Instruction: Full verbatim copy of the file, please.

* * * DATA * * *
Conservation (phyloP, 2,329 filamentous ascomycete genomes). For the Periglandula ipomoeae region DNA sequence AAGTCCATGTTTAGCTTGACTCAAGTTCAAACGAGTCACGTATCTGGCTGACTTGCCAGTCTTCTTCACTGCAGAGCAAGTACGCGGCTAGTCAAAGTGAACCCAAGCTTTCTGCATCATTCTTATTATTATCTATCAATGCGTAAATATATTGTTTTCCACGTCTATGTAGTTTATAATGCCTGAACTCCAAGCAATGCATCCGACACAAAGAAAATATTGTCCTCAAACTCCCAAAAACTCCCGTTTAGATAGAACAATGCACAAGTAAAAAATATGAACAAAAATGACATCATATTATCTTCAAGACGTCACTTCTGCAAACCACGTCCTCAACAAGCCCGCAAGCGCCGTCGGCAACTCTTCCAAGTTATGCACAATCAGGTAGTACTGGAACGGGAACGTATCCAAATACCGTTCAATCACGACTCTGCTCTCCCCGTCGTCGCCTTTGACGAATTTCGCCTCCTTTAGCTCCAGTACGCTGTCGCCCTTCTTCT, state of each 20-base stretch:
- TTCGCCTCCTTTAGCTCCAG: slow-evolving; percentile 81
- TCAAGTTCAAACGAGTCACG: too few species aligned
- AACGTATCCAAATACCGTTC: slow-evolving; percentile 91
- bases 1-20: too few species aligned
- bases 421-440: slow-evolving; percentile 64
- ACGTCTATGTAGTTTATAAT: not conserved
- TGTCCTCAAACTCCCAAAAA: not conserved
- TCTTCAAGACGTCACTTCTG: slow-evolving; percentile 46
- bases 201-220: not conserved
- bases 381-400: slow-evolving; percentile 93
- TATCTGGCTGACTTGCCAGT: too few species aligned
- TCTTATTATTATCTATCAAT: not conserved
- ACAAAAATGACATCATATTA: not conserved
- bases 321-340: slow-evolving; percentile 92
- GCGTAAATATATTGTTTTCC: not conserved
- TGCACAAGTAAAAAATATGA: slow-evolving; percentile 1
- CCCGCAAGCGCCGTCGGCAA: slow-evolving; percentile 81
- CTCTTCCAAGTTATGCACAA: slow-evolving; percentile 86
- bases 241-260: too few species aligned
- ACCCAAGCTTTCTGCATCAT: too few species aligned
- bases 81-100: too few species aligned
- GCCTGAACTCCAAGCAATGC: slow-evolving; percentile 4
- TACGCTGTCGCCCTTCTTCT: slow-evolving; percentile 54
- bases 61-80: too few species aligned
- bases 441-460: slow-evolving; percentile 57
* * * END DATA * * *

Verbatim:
Conservation (phyloP, 2,329 filamentous ascomycete genomes). For the Periglandula ipomoeae region DNA sequence AAGTCCATGTTTAGCTTGACTCAAGTTCAAACGAGTCACGTATCTGGCTGACTTGCCAGTCTTCTTCACTGCAGAGCAAGTACGCGGCTAGTCAAAGTGAACCCAAGCTTTCTGCATCATTCTTATTATTATCTATCAATGCGTAAATATATTGTTTTCCACGTCTATGTAGTTTATAATGCCTGAACTCCAAGCAATGCATCCGACACAAAGAAAATATTGTCCTCAAACTCCCAAAAACTCCCGTTTAGATAGAACAATGCACAAGTAAAAAATATGAACAAAAATGACATCATATTATCTTCAAGACGTCACTTCTGCAAACCACGTCCTCAACAAGCCCGCAAGCGCCGTCGGCAACTCTTCCAAGTTATGCACAATCAGGTAGTACTGGAACGGGAACGTATCCAAATACCGTTCAATCACGACTCTGCTCTCCCCGTCGTCGCCTTTGACGAATTTCGCCTCCTTTAGCTCCAGTACGCTGTCGCCCTTCTTCT, state of each 20-base stretch:
- TTCGCCTCCTTTAGCTCCAG: slow-evolving; percentile 81
- TCAAGTTCAAACGAGTCACG: too few species aligned
- AACGTATCCAAATACCGTTC: slow-evolving; percentile 91
- bases 1-20: too few species aligned
- bases 421-440: slow-evolving; percentile 64
- ACGTCTATGTAGTTTATAAT: not conserved
- TGTCCTCAAACTCCCAAAAA: not conserved
- TCTTCAAGACGTCACTTCTG: slow-evolving; percentile 46
- bases 201-220: not conserved
- bases 381-400: slow-evolving; percentile 93
- TATCTGGCTGACTTGCCAGT: too few species aligned
- TCTTATTATTATCTATCAAT: not conserved
- ACAAAAATGACATCATATTA: not conserved
- bases 321-340: slow-evolving; percentile 92
- GCGTAAATATATTGTTTTCC: not conserved
- TGCACAAGTAAAAAATATGA: slow-evolving; percentile 1
- CCCGCAAGCGCCGTCGGCAA: slow-evolving; percentile 81
- CTCTTCCAAGTTATGCACAA: slow-evolving; percentile 86
- bases 241-260: too few species aligned
- ACCCAAGCTTTCTGCATCAT: too few species aligned
- bases 81-100: too few species aligned
- GCCTGAACTCCAAGCAATGC: slow-evolving; percentile 4
- TACGCTGTCGCCCTTCTTCT: slow-evolving; percentile 54
- bases 61-80: too few species aligned
- bases 441-460: slow-evolving; percentile 57